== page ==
Tuesday, July 15, 2008

The Motivation Game

My younger son just finished his freshman year at Drexel. Despite finishing eleventh in a high school class of over 500, there were times I didn't think he'd make it. He never really bought in to college life, choosing instead to come home every weekend and hang out with local buddies. When asked how school was going, he threw the word "hate" around a lot. So when he got home last month and immediately got on the phone to line up interviews for his fall/winter co-op experience, I was compelled to comment.

"I'm impressed with your initiative."

"My only motivation is that I'm going to the shore with my friends and I don't want to have to come home for any interviews," he said. "So I'm trying to line up as many this week as possible, then finish up when I get home."

I didn't care. In my book he was still showing initiative. Going to the shore is as good a motivation as any, as long as it worked for him. It's one variation of a game he'll need to play the rest of his life.

As someone who's self-employed, I know this game all too well. If I write for three hours I can have some tea. If I finish editing this manuscript by Tuesday I can go to lunch with a friend on Wednesday. If I meet my income goal this month I'll allow myself to buy those capri pants I've wanted. The demanding employer and the lazy employee, having it out in my head.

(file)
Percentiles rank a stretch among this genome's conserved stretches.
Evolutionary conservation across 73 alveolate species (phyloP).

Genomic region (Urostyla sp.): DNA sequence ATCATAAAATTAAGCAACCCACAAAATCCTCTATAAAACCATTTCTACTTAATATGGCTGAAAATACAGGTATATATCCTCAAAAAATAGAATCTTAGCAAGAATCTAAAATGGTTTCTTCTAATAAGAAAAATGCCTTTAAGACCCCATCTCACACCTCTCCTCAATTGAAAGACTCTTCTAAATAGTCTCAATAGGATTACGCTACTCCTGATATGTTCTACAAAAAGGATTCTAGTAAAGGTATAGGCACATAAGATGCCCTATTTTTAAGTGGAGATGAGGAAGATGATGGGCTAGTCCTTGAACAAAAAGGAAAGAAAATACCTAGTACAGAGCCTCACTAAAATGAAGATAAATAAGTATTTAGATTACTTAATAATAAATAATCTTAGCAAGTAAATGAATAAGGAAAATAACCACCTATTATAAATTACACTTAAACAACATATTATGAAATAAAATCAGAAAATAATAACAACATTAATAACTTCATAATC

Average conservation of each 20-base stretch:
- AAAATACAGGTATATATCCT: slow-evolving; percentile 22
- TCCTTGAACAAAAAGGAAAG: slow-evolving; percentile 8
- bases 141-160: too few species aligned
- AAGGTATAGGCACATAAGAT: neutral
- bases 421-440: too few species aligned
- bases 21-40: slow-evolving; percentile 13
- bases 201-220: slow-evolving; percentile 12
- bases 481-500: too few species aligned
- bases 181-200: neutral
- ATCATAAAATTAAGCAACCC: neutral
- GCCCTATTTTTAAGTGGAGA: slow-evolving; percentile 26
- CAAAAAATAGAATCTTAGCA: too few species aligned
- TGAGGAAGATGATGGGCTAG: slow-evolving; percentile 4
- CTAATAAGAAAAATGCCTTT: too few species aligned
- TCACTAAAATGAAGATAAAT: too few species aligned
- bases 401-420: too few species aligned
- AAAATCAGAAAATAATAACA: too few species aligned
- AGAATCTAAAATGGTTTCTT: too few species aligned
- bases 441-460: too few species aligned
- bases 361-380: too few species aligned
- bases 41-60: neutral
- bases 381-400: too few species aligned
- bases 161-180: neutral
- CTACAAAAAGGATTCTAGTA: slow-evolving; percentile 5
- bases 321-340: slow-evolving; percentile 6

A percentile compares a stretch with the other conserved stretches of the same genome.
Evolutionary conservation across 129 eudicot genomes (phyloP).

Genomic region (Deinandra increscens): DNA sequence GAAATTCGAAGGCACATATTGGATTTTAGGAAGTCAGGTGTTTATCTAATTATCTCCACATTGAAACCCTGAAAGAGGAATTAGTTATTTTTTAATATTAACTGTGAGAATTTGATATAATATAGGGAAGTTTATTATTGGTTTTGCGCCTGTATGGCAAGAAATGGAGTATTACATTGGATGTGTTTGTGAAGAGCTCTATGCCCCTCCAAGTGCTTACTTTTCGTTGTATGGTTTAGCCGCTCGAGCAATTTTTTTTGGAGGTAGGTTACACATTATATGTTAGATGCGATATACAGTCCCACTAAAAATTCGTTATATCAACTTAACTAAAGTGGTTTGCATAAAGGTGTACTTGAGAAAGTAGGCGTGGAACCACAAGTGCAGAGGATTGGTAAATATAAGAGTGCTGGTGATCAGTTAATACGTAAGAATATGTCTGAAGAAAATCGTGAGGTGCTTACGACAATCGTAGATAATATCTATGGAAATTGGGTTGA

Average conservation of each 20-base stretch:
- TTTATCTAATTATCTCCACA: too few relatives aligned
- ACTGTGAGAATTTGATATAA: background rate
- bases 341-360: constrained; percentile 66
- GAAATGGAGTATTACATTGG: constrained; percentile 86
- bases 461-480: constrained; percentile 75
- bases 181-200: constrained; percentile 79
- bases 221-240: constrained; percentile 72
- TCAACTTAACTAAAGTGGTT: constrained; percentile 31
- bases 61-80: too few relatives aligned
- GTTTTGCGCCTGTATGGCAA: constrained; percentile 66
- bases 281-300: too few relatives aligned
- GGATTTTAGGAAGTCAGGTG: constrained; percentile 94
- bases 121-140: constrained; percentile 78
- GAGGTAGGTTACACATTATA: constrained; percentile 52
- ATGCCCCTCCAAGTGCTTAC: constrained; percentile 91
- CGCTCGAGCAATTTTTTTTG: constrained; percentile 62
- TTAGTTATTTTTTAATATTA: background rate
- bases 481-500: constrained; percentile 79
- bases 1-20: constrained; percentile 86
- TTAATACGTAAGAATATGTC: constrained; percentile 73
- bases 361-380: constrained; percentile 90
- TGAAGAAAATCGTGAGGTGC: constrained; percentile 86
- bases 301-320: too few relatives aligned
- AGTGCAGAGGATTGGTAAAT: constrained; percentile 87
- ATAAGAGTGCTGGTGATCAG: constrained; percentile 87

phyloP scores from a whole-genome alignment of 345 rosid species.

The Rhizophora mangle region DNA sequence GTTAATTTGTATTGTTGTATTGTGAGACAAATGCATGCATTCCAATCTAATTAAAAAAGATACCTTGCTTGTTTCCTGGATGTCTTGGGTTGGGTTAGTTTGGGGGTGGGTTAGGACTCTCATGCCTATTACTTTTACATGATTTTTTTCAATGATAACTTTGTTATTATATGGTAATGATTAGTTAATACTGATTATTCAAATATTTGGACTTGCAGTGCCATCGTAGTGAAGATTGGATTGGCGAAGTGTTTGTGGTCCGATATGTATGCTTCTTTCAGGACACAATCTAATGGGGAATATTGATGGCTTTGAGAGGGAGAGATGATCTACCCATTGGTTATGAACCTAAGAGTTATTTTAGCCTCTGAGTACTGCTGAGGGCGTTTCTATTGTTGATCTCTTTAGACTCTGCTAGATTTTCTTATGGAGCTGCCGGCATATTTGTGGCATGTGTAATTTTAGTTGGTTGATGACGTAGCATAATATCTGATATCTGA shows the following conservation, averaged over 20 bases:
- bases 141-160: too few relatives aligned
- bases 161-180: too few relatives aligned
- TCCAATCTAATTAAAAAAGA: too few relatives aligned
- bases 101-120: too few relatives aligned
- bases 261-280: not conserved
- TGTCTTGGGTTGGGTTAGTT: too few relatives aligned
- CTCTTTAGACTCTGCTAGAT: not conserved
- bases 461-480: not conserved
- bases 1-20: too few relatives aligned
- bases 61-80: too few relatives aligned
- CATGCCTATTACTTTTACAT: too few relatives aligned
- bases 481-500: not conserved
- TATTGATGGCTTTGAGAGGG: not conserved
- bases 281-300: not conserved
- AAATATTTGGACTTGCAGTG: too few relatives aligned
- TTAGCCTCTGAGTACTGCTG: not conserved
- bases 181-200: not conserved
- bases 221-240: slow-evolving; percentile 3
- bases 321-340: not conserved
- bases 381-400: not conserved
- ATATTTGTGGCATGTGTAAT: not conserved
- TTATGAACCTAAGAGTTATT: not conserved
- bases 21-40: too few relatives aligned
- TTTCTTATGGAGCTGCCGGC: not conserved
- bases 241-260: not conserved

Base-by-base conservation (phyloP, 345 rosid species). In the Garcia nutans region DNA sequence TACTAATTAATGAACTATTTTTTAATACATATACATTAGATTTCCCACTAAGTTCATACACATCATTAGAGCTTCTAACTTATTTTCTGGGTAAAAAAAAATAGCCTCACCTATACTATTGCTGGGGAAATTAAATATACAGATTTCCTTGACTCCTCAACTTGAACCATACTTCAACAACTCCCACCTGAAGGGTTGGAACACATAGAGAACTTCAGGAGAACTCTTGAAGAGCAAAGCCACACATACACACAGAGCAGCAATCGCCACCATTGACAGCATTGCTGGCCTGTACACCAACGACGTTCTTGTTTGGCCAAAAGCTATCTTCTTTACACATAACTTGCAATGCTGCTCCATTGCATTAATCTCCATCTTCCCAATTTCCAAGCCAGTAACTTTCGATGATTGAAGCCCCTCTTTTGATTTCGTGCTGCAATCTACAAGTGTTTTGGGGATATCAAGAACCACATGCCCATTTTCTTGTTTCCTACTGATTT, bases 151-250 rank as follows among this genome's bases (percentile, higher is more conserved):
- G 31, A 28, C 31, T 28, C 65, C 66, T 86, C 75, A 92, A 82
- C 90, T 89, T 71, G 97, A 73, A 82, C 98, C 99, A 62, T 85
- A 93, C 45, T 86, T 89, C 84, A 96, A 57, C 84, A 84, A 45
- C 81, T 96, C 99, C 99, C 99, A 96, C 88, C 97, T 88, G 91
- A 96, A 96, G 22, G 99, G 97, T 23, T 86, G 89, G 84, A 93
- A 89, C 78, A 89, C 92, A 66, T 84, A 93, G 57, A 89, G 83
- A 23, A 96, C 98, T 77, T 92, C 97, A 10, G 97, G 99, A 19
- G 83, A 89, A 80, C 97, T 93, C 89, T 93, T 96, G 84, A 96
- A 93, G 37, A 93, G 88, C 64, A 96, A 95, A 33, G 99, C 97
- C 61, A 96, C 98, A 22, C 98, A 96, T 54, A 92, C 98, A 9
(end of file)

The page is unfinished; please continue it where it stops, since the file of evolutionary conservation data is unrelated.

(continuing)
But it's not just work-related. I play this game in every aspect of my life, anteing up exercise hours against a sweet reward (which in my case typically has something to do with dark chocolate), or hours mowing the lawn against a good long soak in the bath while reading a good novel. I have grieved deeply so the pain wouldn't drag me down my whole life long. 

I built such behavior into our early family life as well, through a game I'd play with the boys that would motivate us to clean the house. I'd look at a room and assess how much time it would take us to straighten it up and clean it—at top speed. 

"Your room's a wreck, guys. Fifteen minutes. Think we can do it?" "Yeah!" Then I'd set a kitchen timer and off we'd go. One square foot at a time the wood floor would clear as they tossed toys back into cupboards and re-stacked books, with me following behind to mop up their footprints. If we were finished to my satisfaction before the buzzer went off, we'd each get a reward—a couple of peanut M & M's would do—and then we'd be off to the next room.

So it wasn't a perfect plan. I now need to think of ways to reward myself for NOT eating the M & M's. But at least I understand the methodology for doing so. And so, apparently, does my son.

Motivation doesn't have to be perfect, it just has to work.

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